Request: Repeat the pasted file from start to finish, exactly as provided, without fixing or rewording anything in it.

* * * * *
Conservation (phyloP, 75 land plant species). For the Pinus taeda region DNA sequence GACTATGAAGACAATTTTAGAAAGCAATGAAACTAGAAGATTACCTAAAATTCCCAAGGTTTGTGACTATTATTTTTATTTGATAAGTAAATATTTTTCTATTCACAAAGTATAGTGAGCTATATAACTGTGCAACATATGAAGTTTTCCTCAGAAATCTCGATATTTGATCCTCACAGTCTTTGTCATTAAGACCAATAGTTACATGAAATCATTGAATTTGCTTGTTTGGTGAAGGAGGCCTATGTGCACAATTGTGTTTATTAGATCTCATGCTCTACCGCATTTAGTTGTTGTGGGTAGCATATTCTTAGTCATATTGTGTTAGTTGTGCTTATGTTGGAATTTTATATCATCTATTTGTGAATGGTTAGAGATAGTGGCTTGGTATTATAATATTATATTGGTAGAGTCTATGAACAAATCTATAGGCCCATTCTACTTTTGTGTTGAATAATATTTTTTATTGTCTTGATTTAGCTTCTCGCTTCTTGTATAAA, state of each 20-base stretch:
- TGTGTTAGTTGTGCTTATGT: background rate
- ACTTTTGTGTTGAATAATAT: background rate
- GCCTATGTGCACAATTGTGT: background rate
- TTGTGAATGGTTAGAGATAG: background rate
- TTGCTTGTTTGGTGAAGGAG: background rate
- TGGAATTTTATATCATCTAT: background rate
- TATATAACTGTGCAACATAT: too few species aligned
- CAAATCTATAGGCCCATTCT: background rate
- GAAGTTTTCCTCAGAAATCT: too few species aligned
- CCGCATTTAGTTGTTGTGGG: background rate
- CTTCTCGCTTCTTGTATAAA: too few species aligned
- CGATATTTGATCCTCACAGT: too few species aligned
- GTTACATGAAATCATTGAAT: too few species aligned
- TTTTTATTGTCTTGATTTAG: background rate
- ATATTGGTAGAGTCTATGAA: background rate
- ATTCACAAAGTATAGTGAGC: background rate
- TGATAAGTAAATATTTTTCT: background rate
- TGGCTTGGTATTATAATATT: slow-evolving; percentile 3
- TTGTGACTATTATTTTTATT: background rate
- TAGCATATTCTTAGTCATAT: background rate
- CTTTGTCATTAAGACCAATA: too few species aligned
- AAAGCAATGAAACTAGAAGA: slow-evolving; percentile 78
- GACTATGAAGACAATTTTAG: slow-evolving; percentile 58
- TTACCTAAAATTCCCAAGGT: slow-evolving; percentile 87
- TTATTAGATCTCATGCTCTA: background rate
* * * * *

Conservation (phyloP, 75 land plant species). For the Pinus taeda region DNA sequence GACTATGAAGACAATTTTAGAAAGCAATGAAACTAGAAGATTACCTAAAATTCCCAAGGTTTGTGACTATTATTTTTATTTGATAAGTAAATATTTTTCTATTCACAAAGTATAGTGAGCTATATAACTGTGCAACATATGAAGTTTTCCTCAGAAATCTCGATATTTGATCCTCACAGTCTTTGTCATTAAGACCAATAGTTACATGAAATCATTGAATTTGCTTGTTTGGTGAAGGAGGCCTATGTGCACAATTGTGTTTATTAGATCTCATGCTCTACCGCATTTAGTTGTTGTGGGTAGCATATTCTTAGTCATATTGTGTTAGTTGTGCTTATGTTGGAATTTTATATCATCTATTTGTGAATGGTTAGAGATAGTGGCTTGGTATTATAATATTATATTGGTAGAGTCTATGAACAAATCTATAGGCCCATTCTACTTTTGTGTTGAATAATATTTTTTATTGTCTTGATTTAGCTTCTCGCTTCTTGTATAAA, state of each 20-base stretch:
- TGTGTTAGTTGTGCTTATGT: background rate
- ACTTTTGTGTTGAATAATAT: background rate
- GCCTATGTGCACAATTGTGT: background rate
- TTGTGAATGGTTAGAGATAG: background rate
- TTGCTTGTTTGGTGAAGGAG: background rate
- TGGAATTTTATATCATCTAT: background rate
- TATATAACTGTGCAACATAT: too few species aligned
- CAAATCTATAGGCCCATTCT: background rate
- GAAGTTTTCCTCAGAAATCT: too few species aligned
- CCGCATTTAGTTGTTGTGGG: background rate
- CTTCTCGCTTCTTGTATAAA: too few species aligned
- CGATATTTGATCCTCACAGT: too few species aligned
- GTTACATGAAATCATTGAAT: too few species aligned
- TTTTTATTGTCTTGATTTAG: background rate
- ATATTGGTAGAGTCTATGAA: background rate
- ATTCACAAAGTATAGTGAGC: background rate
- TGATAAGTAAATATTTTTCT: background rate
- TGGCTTGGTATTATAATATT: slow-evolving; percentile 3
- TTGTGACTATTATTTTTATT: background rate
- TAGCATATTCTTAGTCATAT: background rate
- CTTTGTCATTAAGACCAATA: too few species aligned
- AAAGCAATGAAACTAGAAGA: slow-evolving; percentile 78
- GACTATGAAGACAATTTTAG: slow-evolving; percentile 58
- TTACCTAAAATTCCCAAGGT: slow-evolving; percentile 87
- TTATTAGATCTCATGCTCTA: background rate